Few industry sectors have been as disrupted by the Covid-19 lockdown as retail, with most UK merchants having to put their brick and mortar operations completely on hold for months. Predictably, this has led to ecommerce gaining in importance as customers still eager to consume are doing so online. In May, around a third of all retail sales were generated online, compared to just a fifth in January. Even as high streets have started reopening, online sales remain at levels unseen before 2020.
While the sheer amount of online sales we are currently seeing is unprecedented, it should be said that retail brands have been expanding their ecommerce offerings for years, both by developing their own portals or selling product through online marketplaces. Even retail giants like Ikea that used to say it would never do online shopping have taken it on in recent years, and the number of large brands shunning it, such as Primark, is shrinking.
Another trend that has been accelerating throughout lockdown is cross-border trading online, with online marketplaces such as Fruugo seeing a huge rise in merchants using such platforms, and increased consumer appetite for products from foreign markets. Again, this has been growing steadily over time, but accelerated due to Covid-19. By the time all major European countries had gone into lockdown at the end of March, our weekly sales had tripled compared to last year, with a majority relating to cross-border consumption.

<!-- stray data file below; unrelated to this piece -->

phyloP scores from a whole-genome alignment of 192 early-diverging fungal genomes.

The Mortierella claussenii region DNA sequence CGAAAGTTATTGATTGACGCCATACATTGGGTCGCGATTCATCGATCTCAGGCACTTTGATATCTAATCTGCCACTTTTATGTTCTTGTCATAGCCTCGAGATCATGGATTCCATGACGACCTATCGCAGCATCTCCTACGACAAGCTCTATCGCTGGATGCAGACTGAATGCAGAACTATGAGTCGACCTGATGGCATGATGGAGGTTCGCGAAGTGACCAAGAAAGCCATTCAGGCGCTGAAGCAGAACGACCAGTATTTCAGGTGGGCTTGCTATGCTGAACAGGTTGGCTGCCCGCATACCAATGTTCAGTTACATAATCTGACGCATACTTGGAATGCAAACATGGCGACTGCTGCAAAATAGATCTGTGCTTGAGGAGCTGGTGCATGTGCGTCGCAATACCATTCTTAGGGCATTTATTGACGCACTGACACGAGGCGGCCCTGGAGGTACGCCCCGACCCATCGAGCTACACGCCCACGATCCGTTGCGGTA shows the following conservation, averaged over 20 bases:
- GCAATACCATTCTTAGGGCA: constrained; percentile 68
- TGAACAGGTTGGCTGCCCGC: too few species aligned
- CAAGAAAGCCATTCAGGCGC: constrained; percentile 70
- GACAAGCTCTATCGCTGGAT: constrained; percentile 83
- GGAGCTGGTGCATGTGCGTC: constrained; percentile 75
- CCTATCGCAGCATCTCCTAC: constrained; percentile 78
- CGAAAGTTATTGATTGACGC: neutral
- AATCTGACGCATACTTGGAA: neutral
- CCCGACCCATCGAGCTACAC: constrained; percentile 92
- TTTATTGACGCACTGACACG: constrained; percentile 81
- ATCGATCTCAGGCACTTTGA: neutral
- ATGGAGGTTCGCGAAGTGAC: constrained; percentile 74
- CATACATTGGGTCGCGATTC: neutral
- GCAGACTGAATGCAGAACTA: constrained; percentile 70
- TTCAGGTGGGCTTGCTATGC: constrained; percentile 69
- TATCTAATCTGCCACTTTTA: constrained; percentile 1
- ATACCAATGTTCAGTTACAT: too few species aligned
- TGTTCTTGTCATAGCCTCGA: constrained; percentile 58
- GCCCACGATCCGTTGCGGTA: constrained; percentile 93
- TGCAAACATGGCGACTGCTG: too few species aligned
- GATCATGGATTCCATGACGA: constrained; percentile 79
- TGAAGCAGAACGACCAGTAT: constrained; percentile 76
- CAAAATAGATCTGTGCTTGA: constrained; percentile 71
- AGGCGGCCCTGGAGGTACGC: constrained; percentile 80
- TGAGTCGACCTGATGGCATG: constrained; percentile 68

The reopening of non-essential physical shops since June has offered a much-needed respite to many businesses, ensuring many retailers can continue to trade. Smaller businesses with loyal, local, customers are especially benefitting. However, it is crucial for businesses to not lose sight of ecommerce and think they can simply go back to old ways of operating.
We as an industry are clearly in a period of caution, with the risk of further lockdowns being instated down the line, the challenges of the recession due to the pandemic piling on and the end to the Brexit transition agreement looming. Beyond that, many consumers continue to feel wary about entering shops for non-essential purchases, and even more shoppers who were previously sceptical have easily adapted to the ease and convenience of online.
In short, retailers need to do their best to expand their ecommerce offerings to maximise sales in both the short and long term. It is the clearest way forward to ensuring lasting success in an industry that will continue to deal with massive change for years to come.
Even if retailers must adjust to continued declines in brick and mortar footfall, physical retail stores will not be going away anytime soon – most merchants will continue to operate under a mixed business model. However, this will require many to change their approach to their physical stores, where customer experience will become increasingly key. Shops need to be seamlessly integrated with online operations and act as a network of distribution centres that offer both ship-from-store or click-and-collect capabilities, and bespoke services need to be put in place to give customers further reason to visit.